An OPP collision investigator was questioned over errors and inconsistencies in his notes and testimony at the trial of a Pembroke dentist charged with impaired and dangerous driving causing death.

Christy Natsis is charged with impaired driving causing death, dangerous driving causing death and exceeding the legal blood-alcohol limit in the March 2011 crash on Highway 17 that killed 50-year-old Bryan Casey of Ottawa.

OPP Const. Shawn Kelly has been detailing the crash site evidence in testimony this week, but has faced repeated challenges from the defence.

The Crown had hoped to introduce Kelly as an expert witness, but defence lawyers questioned his bias and expertise. Ontario Superior Court Justice Neil Kozloff allowed Kelly to testify, but has yet to rule on whether he should be considered an expert.

Defence requests stay of proceedings

On Thursday, defence lawyers asked for a stay in the proceedings after accusing Kelly of willfully destroying evidence. The defence argued Kelly's decision to revise his initial report and then destroy a draft report of his findings was destruction of evidence.

A stay of proceedings would end the trial.

Today in court, defence lawyers attempted to highlight inconsistencies with Kelly's reports.

In one report Kelly stated Natsis may have been in the westbound lane, when it should have read eastbound lane. In another instance, Kozloff corrected Kelly's earlier testimony regarding the weight of Natsis's Ford Expedition, which the OPP officer overstated by close to 700 kg.

Defence lawyer Vince Clifford asked Kelly if he was prepared to stand by the rest of his report and say there would be no further corrections.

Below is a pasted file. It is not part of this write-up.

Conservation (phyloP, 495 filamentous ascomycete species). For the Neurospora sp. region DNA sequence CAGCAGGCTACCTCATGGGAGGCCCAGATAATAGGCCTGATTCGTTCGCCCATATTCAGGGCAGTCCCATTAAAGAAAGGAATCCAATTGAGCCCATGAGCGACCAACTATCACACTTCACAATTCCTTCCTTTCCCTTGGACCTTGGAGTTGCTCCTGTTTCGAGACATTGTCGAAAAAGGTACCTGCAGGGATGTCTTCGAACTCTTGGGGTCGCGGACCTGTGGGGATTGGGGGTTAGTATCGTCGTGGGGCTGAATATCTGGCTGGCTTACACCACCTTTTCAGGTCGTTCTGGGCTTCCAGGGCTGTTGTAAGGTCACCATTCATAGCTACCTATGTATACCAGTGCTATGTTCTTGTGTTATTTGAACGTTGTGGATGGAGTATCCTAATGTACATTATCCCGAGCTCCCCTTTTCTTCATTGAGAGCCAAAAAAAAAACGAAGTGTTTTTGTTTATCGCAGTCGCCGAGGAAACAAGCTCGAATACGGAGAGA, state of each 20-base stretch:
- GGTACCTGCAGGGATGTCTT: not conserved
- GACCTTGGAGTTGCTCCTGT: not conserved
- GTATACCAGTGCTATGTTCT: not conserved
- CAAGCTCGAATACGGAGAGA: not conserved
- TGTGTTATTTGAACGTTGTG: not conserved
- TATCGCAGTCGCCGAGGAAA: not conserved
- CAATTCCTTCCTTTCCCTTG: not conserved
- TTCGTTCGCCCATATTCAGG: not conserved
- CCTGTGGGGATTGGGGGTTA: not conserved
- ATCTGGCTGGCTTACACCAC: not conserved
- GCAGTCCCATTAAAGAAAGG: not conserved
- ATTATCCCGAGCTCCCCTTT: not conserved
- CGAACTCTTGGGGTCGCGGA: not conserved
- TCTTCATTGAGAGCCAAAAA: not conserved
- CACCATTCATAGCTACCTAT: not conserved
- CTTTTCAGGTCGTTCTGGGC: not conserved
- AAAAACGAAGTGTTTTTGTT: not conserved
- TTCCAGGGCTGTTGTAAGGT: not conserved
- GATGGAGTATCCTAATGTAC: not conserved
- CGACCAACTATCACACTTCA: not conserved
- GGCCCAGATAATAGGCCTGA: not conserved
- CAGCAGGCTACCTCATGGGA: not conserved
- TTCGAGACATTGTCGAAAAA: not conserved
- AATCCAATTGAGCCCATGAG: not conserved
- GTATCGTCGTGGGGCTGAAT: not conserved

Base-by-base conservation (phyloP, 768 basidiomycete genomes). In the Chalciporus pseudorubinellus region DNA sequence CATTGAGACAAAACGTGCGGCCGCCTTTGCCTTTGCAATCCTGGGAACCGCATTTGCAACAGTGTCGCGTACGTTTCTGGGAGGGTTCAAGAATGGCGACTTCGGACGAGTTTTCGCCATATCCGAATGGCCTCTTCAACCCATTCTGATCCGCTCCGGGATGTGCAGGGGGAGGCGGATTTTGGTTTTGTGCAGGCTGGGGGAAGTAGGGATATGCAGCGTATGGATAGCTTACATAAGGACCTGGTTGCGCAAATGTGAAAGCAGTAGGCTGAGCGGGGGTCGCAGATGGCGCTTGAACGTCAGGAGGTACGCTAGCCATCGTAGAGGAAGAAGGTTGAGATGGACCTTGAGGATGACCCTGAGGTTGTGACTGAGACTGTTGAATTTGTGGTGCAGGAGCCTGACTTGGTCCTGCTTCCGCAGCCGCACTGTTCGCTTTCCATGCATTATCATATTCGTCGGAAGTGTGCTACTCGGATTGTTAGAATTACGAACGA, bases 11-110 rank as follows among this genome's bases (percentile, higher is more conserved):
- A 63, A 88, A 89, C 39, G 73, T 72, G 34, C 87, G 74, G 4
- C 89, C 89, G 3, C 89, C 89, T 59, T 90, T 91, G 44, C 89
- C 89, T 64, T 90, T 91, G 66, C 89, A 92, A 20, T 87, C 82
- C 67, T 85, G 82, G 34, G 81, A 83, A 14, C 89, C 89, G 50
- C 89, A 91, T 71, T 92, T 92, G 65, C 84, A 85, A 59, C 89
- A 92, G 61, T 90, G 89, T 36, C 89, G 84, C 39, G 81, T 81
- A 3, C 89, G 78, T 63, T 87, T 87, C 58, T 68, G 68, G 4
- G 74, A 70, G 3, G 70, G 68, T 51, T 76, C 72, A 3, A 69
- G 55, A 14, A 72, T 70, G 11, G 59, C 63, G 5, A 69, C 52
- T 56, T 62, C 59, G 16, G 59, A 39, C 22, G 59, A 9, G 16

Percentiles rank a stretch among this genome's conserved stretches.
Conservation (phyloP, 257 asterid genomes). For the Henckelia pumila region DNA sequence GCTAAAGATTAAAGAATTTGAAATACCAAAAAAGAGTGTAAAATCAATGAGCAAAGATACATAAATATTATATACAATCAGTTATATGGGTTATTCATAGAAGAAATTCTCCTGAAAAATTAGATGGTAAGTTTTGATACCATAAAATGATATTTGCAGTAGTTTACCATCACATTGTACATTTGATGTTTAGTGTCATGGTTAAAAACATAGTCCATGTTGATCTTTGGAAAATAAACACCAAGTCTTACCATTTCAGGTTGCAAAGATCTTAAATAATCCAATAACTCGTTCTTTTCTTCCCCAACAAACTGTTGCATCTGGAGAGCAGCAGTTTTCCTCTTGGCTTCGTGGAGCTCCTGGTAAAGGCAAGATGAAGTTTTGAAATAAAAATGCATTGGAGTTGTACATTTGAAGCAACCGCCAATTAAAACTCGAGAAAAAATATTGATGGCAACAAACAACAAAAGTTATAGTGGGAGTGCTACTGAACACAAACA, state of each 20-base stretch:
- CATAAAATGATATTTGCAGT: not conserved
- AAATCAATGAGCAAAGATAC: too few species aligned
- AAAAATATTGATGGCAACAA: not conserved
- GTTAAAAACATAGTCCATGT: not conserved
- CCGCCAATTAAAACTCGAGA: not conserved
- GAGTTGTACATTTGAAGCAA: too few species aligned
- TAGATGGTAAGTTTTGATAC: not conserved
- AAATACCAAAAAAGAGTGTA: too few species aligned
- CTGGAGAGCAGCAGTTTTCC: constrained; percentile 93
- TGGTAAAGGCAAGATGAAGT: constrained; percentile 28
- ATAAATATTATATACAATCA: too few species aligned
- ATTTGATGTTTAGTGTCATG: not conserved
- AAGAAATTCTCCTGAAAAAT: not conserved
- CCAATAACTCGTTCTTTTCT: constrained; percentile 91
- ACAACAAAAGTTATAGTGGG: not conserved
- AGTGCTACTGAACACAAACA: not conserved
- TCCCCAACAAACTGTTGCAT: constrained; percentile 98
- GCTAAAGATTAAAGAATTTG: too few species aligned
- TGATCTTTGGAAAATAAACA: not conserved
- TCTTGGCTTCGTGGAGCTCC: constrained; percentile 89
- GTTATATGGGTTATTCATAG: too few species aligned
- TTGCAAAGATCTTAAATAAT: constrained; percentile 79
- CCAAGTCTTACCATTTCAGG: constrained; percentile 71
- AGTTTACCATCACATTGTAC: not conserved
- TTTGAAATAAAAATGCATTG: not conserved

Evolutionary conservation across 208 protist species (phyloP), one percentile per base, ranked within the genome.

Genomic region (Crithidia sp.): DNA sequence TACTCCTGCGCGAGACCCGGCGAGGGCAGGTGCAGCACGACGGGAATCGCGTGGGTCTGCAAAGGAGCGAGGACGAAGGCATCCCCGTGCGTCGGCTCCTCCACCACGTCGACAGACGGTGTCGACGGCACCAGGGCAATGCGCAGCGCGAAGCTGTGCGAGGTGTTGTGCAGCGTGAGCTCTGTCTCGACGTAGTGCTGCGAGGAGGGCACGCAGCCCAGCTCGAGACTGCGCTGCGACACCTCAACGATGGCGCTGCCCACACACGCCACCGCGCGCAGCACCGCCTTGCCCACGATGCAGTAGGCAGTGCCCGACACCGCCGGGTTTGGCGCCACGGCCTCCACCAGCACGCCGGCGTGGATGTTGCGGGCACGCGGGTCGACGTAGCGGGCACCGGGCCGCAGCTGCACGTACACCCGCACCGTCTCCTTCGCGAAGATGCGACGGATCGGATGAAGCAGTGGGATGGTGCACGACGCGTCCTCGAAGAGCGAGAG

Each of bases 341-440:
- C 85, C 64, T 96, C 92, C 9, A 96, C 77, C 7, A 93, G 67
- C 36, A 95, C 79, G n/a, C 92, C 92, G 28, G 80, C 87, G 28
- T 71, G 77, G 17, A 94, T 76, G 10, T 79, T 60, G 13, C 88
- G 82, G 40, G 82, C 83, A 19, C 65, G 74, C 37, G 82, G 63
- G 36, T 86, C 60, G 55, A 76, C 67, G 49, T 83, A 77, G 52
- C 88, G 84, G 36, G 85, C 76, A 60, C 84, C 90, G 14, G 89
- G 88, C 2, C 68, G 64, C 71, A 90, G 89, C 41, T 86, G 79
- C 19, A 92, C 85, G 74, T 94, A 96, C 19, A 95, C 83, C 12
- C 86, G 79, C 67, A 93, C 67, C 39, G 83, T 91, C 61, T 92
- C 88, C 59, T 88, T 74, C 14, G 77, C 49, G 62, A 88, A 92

"No, I can't say that 100 per cent. I mean, there was a lot of detail, a lot of information that I went through to come to this report," said Kelly.

"I stand by my report, I stand by the opinions I express in my report. I stand by my speed determination, my collision analysis," he said.

Phone call to Natsis questioned

The defence also questioned Kelly about the phone call he made to Natsis on April 14, two weeks after the fatal crash.

Kelly said the call was a "courtesy call" to let her know she could pick up some items from her vehicle after it had been towed away and searched.

But Kelly was questioned as to whether he identified himself as an independant technical investigator to try and catch her off guard, a claim he denied.

Trial to resume April 14

Earlier in the trial, Kelly said evidence from the vehicles showed that Casey braked for nearly two seconds before his Dodge collided with Natsis' Ford.

On Thursday, Kelly testified that the heavier, westbound Ford was likely travelling faster than Casey's vehicle, as his Dodge was driven backwards by the impact.

The court has already heard that Casey had a blood-alcohol level that was over the legal limit.

Breath evidence that showed Natsis had a blood-alcohol level two-and-a-half times the legal limit was tossed after the judge found the arresting OPP officer violated Natsis’s rights when he asked her questions after she had asked for legal counsel and then later interrupted and ended her call to a lawyer.

The trial, which has already gone on for six weeks, is expected to resume April 14.